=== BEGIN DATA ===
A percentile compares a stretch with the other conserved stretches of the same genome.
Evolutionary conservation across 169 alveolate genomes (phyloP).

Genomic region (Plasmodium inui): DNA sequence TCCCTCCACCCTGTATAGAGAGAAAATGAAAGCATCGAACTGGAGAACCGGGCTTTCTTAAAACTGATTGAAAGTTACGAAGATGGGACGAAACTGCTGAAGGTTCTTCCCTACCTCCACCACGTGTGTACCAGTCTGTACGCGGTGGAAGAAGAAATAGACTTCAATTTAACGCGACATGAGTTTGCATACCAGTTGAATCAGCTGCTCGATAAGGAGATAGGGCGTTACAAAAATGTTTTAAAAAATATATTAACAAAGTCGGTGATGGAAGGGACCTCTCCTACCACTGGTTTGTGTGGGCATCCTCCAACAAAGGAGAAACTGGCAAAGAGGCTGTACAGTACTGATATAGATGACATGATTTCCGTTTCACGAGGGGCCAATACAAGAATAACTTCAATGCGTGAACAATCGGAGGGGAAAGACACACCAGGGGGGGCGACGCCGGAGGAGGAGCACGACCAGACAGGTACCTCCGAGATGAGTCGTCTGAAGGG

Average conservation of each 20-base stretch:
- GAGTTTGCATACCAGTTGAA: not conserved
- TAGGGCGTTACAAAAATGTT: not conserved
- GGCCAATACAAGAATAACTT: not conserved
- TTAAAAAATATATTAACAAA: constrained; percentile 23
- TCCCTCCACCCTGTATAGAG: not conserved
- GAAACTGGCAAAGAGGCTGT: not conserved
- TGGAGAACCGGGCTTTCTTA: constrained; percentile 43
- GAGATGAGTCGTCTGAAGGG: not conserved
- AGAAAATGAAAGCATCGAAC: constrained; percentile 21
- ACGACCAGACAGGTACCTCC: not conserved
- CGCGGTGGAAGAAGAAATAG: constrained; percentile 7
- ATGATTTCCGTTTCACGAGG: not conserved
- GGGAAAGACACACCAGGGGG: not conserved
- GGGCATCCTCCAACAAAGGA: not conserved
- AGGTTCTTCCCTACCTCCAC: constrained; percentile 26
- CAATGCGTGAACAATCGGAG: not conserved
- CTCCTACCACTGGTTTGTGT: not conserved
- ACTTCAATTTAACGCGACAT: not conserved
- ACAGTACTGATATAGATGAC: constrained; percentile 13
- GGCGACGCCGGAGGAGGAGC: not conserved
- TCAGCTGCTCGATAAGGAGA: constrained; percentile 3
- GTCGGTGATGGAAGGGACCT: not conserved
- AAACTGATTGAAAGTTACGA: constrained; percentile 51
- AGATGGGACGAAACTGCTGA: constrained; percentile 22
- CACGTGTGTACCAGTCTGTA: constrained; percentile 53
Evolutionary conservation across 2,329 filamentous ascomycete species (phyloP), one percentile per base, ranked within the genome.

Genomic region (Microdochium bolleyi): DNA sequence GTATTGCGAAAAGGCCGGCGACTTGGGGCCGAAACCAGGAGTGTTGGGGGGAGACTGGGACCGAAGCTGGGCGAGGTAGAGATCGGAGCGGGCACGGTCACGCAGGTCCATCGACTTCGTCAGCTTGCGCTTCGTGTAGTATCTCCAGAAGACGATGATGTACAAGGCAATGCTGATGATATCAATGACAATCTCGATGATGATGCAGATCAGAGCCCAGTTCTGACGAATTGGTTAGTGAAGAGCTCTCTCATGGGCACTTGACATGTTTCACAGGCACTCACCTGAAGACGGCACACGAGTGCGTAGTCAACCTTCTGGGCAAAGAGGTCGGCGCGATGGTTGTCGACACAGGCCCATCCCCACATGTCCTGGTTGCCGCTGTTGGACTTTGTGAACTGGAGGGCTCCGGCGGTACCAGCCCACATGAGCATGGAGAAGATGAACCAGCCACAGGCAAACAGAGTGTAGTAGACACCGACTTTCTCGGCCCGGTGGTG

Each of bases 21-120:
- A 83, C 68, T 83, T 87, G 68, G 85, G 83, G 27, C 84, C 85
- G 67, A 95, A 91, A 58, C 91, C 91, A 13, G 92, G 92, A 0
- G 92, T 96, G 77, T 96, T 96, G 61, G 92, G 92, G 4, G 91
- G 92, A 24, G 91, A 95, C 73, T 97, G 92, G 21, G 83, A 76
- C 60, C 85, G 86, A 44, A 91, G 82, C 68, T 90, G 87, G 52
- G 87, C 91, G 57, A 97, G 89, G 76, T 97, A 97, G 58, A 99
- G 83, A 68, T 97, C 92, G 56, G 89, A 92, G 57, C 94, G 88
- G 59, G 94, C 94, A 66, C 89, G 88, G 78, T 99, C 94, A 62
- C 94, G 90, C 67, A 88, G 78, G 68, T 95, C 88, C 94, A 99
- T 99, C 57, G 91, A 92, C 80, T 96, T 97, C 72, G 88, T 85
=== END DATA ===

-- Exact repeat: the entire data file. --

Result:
A percentile compares a stretch with the other conserved stretches of the same genome.
Evolutionary conservation across 169 alveolate genomes (phyloP).

Genomic region (Plasmodium inui): DNA sequence TCCCTCCACCCTGTATAGAGAGAAAATGAAAGCATCGAACTGGAGAACCGGGCTTTCTTAAAACTGATTGAAAGTTACGAAGATGGGACGAAACTGCTGAAGGTTCTTCCCTACCTCCACCACGTGTGTACCAGTCTGTACGCGGTGGAAGAAGAAATAGACTTCAATTTAACGCGACATGAGTTTGCATACCAGTTGAATCAGCTGCTCGATAAGGAGATAGGGCGTTACAAAAATGTTTTAAAAAATATATTAACAAAGTCGGTGATGGAAGGGACCTCTCCTACCACTGGTTTGTGTGGGCATCCTCCAACAAAGGAGAAACTGGCAAAGAGGCTGTACAGTACTGATATAGATGACATGATTTCCGTTTCACGAGGGGCCAATACAAGAATAACTTCAATGCGTGAACAATCGGAGGGGAAAGACACACCAGGGGGGGCGACGCCGGAGGAGGAGCACGACCAGACAGGTACCTCCGAGATGAGTCGTCTGAAGGG

Average conservation of each 20-base stretch:
- GAGTTTGCATACCAGTTGAA: not conserved
- TAGGGCGTTACAAAAATGTT: not conserved
- GGCCAATACAAGAATAACTT: not conserved
- TTAAAAAATATATTAACAAA: constrained; percentile 23
- TCCCTCCACCCTGTATAGAG: not conserved
- GAAACTGGCAAAGAGGCTGT: not conserved
- TGGAGAACCGGGCTTTCTTA: constrained; percentile 43
- GAGATGAGTCGTCTGAAGGG: not conserved
- AGAAAATGAAAGCATCGAAC: constrained; percentile 21
- ACGACCAGACAGGTACCTCC: not conserved
- CGCGGTGGAAGAAGAAATAG: constrained; percentile 7
- ATGATTTCCGTTTCACGAGG: not conserved
- GGGAAAGACACACCAGGGGG: not conserved
- GGGCATCCTCCAACAAAGGA: not conserved
- AGGTTCTTCCCTACCTCCAC: constrained; percentile 26
- CAATGCGTGAACAATCGGAG: not conserved
- CTCCTACCACTGGTTTGTGT: not conserved
- ACTTCAATTTAACGCGACAT: not conserved
- ACAGTACTGATATAGATGAC: constrained; percentile 13
- GGCGACGCCGGAGGAGGAGC: not conserved
- TCAGCTGCTCGATAAGGAGA: constrained; percentile 3
- GTCGGTGATGGAAGGGACCT: not conserved
- AAACTGATTGAAAGTTACGA: constrained; percentile 51
- AGATGGGACGAAACTGCTGA: constrained; percentile 22
- CACGTGTGTACCAGTCTGTA: constrained; percentile 53
Evolutionary conservation across 2,329 filamentous ascomycete species (phyloP), one percentile per base, ranked within the genome.

Genomic region (Microdochium bolleyi): DNA sequence GTATTGCGAAAAGGCCGGCGACTTGGGGCCGAAACCAGGAGTGTTGGGGGGAGACTGGGACCGAAGCTGGGCGAGGTAGAGATCGGAGCGGGCACGGTCACGCAGGTCCATCGACTTCGTCAGCTTGCGCTTCGTGTAGTATCTCCAGAAGACGATGATGTACAAGGCAATGCTGATGATATCAATGACAATCTCGATGATGATGCAGATCAGAGCCCAGTTCTGACGAATTGGTTAGTGAAGAGCTCTCTCATGGGCACTTGACATGTTTCACAGGCACTCACCTGAAGACGGCACACGAGTGCGTAGTCAACCTTCTGGGCAAAGAGGTCGGCGCGATGGTTGTCGACACAGGCCCATCCCCACATGTCCTGGTTGCCGCTGTTGGACTTTGTGAACTGGAGGGCTCCGGCGGTACCAGCCCACATGAGCATGGAGAAGATGAACCAGCCACAGGCAAACAGAGTGTAGTAGACACCGACTTTCTCGGCCCGGTGGTG

Each of bases 21-120:
- A 83, C 68, T 83, T 87, G 68, G 85, G 83, G 27, C 84, C 85
- G 67, A 95, A 91, A 58, C 91, C 91, A 13, G 92, G 92, A 0
- G 92, T 96, G 77, T 96, T 96, G 61, G 92, G 92, G 4, G 91
- G 92, A 24, G 91, A 95, C 73, T 97, G 92, G 21, G 83, A 76
- C 60, C 85, G 86, A 44, A 91, G 82, C 68, T 90, G 87, G 52
- G 87, C 91, G 57, A 97, G 89, G 76, T 97, A 97, G 58, A 99
- G 83, A 68, T 97, C 92, G 56, G 89, A 92, G 57, C 94, G 88
- G 59, G 94, C 94, A 66, C 89, G 88, G 78, T 99, C 94, A 62
- C 94, G 90, C 67, A 88, G 78, G 68, T 95, C 88, C 94, A 99
- T 99, C 57, G 91, A 92, C 80, T 96, T 97, C 72, G 88, T 85